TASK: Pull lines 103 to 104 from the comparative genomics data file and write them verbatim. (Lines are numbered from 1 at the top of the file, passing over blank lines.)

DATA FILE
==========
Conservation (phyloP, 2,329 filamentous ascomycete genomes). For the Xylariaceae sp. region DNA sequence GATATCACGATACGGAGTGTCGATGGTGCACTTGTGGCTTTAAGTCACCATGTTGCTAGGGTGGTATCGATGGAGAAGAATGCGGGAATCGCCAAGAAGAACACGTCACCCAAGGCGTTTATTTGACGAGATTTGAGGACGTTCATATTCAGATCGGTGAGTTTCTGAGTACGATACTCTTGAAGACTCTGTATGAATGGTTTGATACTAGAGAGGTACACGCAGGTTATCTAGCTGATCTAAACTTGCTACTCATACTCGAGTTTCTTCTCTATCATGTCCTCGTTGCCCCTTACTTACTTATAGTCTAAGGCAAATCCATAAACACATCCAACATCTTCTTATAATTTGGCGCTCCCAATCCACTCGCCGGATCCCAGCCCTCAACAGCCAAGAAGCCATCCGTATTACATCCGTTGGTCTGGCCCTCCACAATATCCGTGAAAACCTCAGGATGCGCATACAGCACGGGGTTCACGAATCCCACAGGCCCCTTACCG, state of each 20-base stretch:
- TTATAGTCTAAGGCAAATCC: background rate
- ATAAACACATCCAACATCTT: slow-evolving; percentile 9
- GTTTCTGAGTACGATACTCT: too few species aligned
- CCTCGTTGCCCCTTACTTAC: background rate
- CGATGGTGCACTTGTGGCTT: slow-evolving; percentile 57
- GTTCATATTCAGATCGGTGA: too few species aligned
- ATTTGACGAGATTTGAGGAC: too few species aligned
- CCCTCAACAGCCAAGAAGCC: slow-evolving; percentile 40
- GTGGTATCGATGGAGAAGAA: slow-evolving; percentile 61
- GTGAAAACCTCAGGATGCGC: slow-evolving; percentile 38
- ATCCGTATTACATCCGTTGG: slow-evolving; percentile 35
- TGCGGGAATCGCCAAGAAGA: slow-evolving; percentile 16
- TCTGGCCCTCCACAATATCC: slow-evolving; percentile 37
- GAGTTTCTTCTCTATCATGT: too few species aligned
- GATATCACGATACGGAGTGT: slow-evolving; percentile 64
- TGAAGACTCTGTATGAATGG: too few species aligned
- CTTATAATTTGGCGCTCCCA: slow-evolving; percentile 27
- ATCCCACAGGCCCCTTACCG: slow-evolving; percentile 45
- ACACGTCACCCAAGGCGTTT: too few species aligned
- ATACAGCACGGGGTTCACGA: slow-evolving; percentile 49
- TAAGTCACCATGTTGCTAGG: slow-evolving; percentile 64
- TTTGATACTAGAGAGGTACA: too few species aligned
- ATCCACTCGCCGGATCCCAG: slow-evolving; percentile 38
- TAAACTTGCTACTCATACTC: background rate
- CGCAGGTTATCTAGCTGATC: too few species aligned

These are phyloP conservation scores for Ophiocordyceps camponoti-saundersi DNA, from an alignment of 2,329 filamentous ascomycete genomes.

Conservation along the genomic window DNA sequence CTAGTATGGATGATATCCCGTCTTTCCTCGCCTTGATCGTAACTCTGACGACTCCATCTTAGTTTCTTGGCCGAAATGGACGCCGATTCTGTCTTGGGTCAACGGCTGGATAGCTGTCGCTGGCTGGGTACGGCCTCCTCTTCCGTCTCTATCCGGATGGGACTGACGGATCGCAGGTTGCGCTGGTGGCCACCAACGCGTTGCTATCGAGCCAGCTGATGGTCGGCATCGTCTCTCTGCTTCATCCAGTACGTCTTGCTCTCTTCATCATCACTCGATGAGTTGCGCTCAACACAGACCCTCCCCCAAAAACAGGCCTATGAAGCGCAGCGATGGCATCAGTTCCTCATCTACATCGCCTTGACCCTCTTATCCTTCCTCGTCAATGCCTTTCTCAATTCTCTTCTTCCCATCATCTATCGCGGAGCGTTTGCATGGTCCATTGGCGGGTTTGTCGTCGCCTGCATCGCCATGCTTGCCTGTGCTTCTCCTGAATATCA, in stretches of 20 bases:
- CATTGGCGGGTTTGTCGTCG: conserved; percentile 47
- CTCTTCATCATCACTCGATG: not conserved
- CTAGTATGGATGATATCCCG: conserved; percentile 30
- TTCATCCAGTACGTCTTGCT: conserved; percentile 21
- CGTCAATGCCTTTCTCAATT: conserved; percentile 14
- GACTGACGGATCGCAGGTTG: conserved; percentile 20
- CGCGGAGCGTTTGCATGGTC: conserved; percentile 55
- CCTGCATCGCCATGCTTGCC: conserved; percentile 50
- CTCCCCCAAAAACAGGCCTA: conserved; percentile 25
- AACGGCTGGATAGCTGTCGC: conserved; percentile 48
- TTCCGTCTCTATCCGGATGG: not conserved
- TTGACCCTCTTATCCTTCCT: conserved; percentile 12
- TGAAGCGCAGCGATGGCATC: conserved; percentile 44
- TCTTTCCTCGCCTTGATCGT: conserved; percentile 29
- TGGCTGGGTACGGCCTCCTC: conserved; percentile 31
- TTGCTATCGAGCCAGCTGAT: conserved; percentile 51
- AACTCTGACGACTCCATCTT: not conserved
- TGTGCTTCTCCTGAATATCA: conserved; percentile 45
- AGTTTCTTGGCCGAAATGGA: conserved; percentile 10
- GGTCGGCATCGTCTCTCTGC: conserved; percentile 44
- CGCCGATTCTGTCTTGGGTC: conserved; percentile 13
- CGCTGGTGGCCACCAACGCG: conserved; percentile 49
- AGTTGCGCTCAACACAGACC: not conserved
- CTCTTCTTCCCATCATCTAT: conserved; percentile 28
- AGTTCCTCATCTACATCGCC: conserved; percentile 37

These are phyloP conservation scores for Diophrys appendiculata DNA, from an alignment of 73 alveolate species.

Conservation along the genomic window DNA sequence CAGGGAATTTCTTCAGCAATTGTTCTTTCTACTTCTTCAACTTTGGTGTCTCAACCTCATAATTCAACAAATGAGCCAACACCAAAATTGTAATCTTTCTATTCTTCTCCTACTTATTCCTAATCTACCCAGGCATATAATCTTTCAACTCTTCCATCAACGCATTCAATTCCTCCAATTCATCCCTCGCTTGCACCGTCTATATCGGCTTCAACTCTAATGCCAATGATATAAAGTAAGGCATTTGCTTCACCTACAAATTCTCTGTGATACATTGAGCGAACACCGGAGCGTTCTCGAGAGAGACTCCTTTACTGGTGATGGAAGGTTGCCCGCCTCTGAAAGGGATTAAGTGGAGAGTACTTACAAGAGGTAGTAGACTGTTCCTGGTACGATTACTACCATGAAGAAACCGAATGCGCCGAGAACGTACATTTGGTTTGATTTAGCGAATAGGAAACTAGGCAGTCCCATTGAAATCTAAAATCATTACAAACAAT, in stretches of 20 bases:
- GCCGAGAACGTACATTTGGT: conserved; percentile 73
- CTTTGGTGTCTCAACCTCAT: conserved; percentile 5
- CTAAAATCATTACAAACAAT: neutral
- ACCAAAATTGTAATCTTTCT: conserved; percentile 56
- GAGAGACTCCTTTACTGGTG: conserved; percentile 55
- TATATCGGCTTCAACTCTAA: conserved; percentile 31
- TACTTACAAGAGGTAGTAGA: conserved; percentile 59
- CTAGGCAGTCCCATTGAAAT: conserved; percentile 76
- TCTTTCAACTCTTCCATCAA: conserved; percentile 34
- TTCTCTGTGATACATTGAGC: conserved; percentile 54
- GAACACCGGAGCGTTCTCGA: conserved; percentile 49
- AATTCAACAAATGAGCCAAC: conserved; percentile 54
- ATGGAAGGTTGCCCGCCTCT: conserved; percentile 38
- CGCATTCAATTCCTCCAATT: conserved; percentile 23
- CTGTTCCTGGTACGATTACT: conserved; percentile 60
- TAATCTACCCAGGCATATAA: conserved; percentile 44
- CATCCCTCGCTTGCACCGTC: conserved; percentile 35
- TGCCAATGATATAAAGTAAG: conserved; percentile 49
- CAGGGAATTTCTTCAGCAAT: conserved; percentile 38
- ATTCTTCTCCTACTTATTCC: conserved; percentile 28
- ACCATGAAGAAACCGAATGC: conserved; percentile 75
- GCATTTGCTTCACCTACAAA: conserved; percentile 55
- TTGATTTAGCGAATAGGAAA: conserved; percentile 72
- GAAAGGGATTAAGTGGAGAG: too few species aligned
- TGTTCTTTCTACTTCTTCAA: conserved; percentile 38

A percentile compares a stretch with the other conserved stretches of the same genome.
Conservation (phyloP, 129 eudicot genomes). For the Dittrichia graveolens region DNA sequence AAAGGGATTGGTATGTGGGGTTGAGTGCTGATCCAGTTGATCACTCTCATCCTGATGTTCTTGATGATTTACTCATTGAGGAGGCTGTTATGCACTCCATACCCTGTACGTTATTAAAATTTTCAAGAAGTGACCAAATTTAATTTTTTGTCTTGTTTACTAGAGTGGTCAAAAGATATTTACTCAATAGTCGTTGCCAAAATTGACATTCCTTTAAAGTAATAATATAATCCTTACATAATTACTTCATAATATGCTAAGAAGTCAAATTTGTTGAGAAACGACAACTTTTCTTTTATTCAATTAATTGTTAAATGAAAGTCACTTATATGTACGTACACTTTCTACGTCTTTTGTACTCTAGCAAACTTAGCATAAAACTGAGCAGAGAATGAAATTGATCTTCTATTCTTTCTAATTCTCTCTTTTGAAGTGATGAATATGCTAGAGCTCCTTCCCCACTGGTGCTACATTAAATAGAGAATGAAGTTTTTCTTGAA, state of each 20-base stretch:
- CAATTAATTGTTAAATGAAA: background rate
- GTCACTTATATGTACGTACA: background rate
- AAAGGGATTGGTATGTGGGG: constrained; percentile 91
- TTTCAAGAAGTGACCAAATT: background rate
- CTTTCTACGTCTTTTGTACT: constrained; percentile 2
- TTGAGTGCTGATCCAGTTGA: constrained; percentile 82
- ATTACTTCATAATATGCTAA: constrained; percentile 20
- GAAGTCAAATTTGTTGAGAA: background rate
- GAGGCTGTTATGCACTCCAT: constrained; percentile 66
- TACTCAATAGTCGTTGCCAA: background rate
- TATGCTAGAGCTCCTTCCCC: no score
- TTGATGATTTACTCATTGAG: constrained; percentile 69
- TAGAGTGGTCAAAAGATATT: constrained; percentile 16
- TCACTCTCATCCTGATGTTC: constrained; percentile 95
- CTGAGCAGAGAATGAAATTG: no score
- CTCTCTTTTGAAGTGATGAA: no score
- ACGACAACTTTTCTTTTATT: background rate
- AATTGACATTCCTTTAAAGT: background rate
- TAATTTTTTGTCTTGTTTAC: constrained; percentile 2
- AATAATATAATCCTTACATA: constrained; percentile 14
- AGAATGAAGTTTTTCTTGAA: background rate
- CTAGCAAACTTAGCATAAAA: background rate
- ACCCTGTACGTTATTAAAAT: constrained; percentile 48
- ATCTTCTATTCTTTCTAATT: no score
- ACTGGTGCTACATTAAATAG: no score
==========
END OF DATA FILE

- AGAATGAAGTTTTTCTTGAA: background rate
- CTAGCAAACTTAGCATAAAA: background rate